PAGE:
Wednesday, November 22, 2017

‘Bike friendly’ includes accepting legal group rides

Florida Weekly 'Outdoors' column, 11/21/17

Being designated a Bike Friendly Community by the League of American Bicyclists is an honor and something any community should strive for. Potential benefits — if not already realized, at least to some degree — come in the form of quality of life, safety and economics. The extensive application process requires documentation of the many aspects of eligibility, from infrastructure to traffic crash statistics to community commitment.

Besides advocates, bike promoters and citizen visionaries who are usually the driving forces behind seeking BFC status, the local government must buy in and be an integral part of the application process, since much of the documentation and commitment that’s required comes from them.

This generally results in a unified voice but sometimes there’s disagreement between the two camps’ vision of what being “bike-friendly” really means.

Over a decade ago, Lee County completed an application that included only unincorporated Lee County, but that attempt was summarily dismissed and Lee County didn’t even make honorable mention. The county received a long list of “to dos” from LAB so it at least had a starting point. From a practical standpoint, whole counties rarely do well since there are so many disparate sub-communities, including underserved ones that have little. But now two municipalities in Lee have been granted BFC status — the city of Sanibel and the city of Cape Coral, the former being a silver-level BFC and latter bronze.

I’m writing about this is because I continue to hear of incidents on Sanibel that make me wonder about whether its silver-level status is deserved. In particular, those who choose to use the road seem to be unwelcome there.

Sanibel’s network of multi-use paths is well known and is one of the reasons the island community is such a popular tourist and day-tripper destination. Other than bike lanes on a few hundred yards of San-Cap Road near the Blind Pass Bridge to Captiva, and paved shoulders on a very short segment of Causeway Boulevard, there is nothing in place to accommodate on-road cyclists.

Group riders - courtesy
That’s not necessarily a problem because the top speed limit on the island is 35 mph, making road riding both safe and enjoyable for many cyclists. What does appear to be a problem, however, is that the city doesn’t seem to want cyclists anywhere but on the paths.

If that’s indeed the case, Sanibel is not alone in its lack of enthusiasm for group riders on its roads, sometimes for valid reasons. Our public roads are not race courses so anyone who operates on them is if they were — in or on any vehicle — deserves to be treated as the law dictates. And when cyclists come in large numbers and operate legally, sometimes creating delay or causing motorists to be extra careful when around them, they should be allowed to proceed on the public roads just like other legal users.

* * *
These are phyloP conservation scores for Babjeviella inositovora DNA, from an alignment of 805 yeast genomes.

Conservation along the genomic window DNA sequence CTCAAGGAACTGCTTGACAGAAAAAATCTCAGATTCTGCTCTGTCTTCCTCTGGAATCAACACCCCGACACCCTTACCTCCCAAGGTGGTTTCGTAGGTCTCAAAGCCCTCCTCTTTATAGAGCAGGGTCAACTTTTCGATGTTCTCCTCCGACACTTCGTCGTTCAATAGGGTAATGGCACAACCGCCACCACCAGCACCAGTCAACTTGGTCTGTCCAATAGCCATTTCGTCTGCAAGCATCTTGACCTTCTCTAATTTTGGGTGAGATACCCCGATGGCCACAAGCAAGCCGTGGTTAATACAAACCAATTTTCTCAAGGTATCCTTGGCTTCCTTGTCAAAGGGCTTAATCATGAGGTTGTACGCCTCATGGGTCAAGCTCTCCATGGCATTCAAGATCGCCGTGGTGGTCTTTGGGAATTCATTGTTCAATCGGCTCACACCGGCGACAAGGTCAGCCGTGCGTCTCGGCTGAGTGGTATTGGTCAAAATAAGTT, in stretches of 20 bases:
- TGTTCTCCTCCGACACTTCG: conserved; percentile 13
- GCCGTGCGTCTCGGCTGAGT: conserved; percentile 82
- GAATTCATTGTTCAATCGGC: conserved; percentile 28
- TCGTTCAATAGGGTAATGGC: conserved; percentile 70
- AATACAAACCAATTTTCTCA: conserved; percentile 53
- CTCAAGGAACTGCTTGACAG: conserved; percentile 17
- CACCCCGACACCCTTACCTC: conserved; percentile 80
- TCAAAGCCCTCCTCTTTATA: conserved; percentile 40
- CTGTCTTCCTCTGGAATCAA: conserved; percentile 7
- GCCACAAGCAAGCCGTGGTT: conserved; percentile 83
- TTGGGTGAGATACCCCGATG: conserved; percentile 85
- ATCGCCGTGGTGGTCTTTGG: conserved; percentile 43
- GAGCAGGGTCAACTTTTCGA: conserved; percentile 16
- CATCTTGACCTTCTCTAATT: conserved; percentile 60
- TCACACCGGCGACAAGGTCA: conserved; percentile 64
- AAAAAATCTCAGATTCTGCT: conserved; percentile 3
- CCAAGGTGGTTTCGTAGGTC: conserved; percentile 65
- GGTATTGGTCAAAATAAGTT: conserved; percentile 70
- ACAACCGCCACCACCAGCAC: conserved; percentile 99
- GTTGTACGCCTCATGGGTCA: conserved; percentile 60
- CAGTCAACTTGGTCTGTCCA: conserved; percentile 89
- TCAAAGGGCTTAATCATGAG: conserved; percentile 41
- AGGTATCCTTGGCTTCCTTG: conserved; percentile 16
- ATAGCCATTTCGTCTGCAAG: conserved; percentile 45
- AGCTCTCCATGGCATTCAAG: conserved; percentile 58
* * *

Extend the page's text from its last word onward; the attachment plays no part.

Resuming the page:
I’ve received reports of cyclists in group rides being stopped for obstructing traffic, riding two abreast, and tailgating. Interestingly, the first two of those actions are completely legal while tailgating is a common and useful cycling tactic that allows a group to travel much faster than one could alone. On Sanibel that can mean the group is oftentimes able to operate near the speed limit.

Florida law requires cyclists to ride as “far right as practicable” and may ride two abreast when not impeding traffic. Here’s where a problem seems to lie: According to the Florida Greenbook (, the official roadway standards guide, any travel lane less than 14 feet wide is considered “substandard” in terms of it being able to accommodate a bicycle and motor vehicle side-by-side and still allow the required three-foot buffer between the two. In such cases a person operating a bike may ride on any part of the lane and is not illegally impeding traffic; riding two abreast does not change this dynamic and in fact should be encouraged since it shortens the length of the group, whether there are 20 or two riders in that group, thus making them easier to pass if necessary. It is, by the way, legal to pass stationary objects or vehicles travelling less than the posted speed limit in a no-passing zone when safe to do so.

Being a BFC means there’s a commitment to embrace the use of bicycles. This includes those who choose to use the paths or roads. In Sanibel’s case, the usually busy pathways are not appropriate or safe for those who operate at speeds approaching the motor vehicle speed limits, nor is it safe for other pathway users. If Sanibel truly deserves its BFC designation it will deal with this fact in a different way than they sometimes have been. And cyclists — especially group riders — cannot expect the city to tolerate cyclists who treat their roads or paths as race courses or break traffic laws. I trust everyone can agree that both parties must cooperate. As always, for more about this and similar matters, visit BikeWalkLee’s blog at ¦

- Dan Moser is a long-time bicycle/pedestrian advocate and traffic safety professional who cycles, runs and walks regularly for transportation, recreation and fitness. Contact him at and 334-6417. 

For Lee County cycling and tri events visit Caloosa Riders Bicycle Club (; Florida Mudcutters (; and SW Florida Biking Meetup Group ( The Florida Bicycle Association ( is your source for statewide happenings. BikeWalkLee’s blog site has all the information you’ll need to stay abreast of advocacy efforts in Southwest Florida as well as statewide and nationally.

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